How Young Readers Day Changed My Life
I don’t remember exactly when Young Readers Day started, but I remember that, at about six or seven years of age, it was beyond enticing to me. We would get small, laminated cards with massive, neon-orange clips so that we could attach them to our backpacks. For each book we read, we would get another punch, and when the card was all full, we would get a free Pizza Hut pan pizza – a very alluring reward for young elementary schoolers. My school, like many across the country, had a variety of reading initiatives, all hoping to encourage young students to read. Whether these really ended up working or they created a generation of pizza-dependent people, I’m not sure. As for me, though, it changed my life.
My mother had always encouraged little me to give Harry Potter a try, but like any stubborn kid, I refused. I had seen a movie clip before, and the moment in Harry Potter and the Goblet of Fire when Wormtail slashed Harry’s arm had terrified kindergarten-aged me. That is, it did until I noticed that Harry Potter and the Sorcerer’s Stone was in one of the “difficult level” book bins. Now, I may be extremely stubborn, but I am even more competitive. A determination to read on a higher level and beat my friends to the pizza prize drove me to pick up the book. That winter, I read Sorcerer’s Stone in one day, tucked away in the reading nook of my room while I was supposed to be packing. Don’t worry, though; I did end up packing: I packed the other five books and a pair of sweatpants because even seven-year-old me had her priorities straight.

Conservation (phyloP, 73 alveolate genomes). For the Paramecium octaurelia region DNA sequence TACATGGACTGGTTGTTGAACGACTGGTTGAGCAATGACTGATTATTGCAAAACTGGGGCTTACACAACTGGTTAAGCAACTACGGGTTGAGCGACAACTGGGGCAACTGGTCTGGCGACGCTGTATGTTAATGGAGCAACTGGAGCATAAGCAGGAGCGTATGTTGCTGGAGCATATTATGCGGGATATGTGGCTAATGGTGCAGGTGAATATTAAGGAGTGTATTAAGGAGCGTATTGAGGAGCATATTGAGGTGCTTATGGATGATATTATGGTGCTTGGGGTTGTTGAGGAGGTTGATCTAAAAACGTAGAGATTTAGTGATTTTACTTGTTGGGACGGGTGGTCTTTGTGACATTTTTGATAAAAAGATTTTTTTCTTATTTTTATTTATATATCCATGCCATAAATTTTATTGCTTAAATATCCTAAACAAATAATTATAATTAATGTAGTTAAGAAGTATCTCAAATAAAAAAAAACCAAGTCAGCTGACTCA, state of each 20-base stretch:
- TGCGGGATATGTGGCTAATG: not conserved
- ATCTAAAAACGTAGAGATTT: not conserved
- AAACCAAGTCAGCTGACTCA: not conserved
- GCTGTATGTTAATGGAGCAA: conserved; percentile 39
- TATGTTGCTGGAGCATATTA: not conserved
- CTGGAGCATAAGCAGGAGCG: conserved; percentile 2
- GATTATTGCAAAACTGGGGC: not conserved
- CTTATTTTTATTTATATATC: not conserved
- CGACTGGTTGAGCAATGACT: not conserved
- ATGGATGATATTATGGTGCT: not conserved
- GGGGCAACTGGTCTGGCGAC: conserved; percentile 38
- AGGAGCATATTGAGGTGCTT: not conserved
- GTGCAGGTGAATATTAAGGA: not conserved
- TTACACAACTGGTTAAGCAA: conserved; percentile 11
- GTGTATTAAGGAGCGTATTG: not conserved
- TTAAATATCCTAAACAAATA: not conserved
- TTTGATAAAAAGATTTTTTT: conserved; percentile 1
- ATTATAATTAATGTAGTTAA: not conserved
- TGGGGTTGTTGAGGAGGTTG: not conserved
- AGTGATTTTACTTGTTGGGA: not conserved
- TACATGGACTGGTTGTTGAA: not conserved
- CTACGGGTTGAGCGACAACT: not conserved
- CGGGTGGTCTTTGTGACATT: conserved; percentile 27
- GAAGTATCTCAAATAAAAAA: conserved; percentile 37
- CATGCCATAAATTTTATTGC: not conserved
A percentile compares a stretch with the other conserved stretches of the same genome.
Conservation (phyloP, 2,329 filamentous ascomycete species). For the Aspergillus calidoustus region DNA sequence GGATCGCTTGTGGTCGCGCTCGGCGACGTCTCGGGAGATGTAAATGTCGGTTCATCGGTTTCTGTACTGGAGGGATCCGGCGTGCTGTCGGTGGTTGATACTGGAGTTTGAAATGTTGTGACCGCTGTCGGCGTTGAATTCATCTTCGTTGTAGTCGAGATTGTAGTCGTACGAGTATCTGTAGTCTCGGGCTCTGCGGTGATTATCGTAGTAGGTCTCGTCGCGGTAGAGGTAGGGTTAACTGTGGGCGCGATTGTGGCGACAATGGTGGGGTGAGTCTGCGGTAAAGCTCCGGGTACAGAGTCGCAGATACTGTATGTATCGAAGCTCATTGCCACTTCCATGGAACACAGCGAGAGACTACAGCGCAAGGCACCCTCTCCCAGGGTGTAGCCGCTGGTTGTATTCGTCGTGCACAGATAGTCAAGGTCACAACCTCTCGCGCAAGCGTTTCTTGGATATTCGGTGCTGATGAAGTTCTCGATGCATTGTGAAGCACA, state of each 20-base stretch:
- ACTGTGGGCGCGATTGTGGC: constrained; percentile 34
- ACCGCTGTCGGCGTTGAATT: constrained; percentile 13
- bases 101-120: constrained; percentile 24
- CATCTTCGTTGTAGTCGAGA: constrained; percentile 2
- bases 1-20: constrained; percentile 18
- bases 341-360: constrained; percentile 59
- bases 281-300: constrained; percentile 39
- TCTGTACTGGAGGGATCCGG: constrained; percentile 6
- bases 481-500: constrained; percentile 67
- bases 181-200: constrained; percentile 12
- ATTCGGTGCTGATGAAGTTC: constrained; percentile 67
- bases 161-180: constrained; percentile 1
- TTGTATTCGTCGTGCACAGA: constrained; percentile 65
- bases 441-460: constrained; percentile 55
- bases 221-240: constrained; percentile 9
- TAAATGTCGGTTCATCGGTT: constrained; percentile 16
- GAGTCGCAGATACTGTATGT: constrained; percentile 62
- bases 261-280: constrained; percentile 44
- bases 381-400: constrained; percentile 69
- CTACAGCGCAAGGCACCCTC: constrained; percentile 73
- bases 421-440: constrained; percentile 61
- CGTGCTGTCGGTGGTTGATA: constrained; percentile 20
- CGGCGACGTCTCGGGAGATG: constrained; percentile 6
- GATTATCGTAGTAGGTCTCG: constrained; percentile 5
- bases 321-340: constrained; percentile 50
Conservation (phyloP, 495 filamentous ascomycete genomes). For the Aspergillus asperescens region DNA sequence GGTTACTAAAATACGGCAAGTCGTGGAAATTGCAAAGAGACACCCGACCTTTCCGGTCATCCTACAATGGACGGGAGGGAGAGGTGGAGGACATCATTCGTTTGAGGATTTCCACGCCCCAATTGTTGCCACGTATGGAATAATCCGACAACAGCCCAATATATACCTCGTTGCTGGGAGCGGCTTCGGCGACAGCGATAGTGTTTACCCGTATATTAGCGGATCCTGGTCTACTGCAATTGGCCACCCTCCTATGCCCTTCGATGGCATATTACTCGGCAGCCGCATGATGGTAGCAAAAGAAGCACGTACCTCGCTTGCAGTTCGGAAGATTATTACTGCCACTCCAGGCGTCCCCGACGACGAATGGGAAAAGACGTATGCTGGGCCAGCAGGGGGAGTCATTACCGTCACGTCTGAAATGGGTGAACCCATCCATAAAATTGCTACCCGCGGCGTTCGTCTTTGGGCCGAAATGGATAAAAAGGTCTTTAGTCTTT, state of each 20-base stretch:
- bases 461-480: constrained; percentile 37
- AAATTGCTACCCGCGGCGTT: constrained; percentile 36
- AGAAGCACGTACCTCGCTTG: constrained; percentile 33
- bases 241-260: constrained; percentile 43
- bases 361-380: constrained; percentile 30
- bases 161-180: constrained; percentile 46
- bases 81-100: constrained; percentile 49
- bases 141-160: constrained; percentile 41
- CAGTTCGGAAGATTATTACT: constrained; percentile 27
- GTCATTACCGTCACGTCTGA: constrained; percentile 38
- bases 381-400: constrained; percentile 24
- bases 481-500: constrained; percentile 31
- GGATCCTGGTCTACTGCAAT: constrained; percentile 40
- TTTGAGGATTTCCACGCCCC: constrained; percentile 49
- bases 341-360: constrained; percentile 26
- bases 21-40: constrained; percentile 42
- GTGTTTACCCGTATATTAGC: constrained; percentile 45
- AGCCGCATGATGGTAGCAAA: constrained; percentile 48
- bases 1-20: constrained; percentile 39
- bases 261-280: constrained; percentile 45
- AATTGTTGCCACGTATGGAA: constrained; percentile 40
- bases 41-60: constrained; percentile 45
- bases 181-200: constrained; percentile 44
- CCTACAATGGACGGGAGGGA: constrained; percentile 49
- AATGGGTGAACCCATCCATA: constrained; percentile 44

Slowly and steadily, I read all of the novels. After I finished, my mother thought I was finished for good. To her, they were the kind of books you read once, enjoy, and watch the movies of when you want to reminisce. To me, they were so much more than that. As a child, I found a strong role model to whom I could relate. As an adult, I see the pages as full of wisdom to guide me through life.
Now, I could recite a myriad of statistics from studies all claiming that Potter fans are more open-minded or friendly – and trust me, I have the data (I also have a note in my school file from my sophomore English teacher warning future teachers not to let me pick my own research topics because I manage to relate them all back to Potter, but alas) – but my point here is not to bore you with tidbits about mirror neurons and double-blind studies. Instead, I wish to merely highlight how influential reading programs like Young Readers Day can be.
Young Readers Day, 100 Book Challenge, Strive for Five, or Readopoly – whatever you call them, these programs bring in young readers each year, ushering in a new generation of fans. They are the reason the Potter fandom is defined not as a generation but as an era. To celebrate this holiday, why don’t you recommend your favorite Potter novel to a young reader you know? Better yet, give them a whole set! But not yours. That’s crazy! You’ll need to reread them!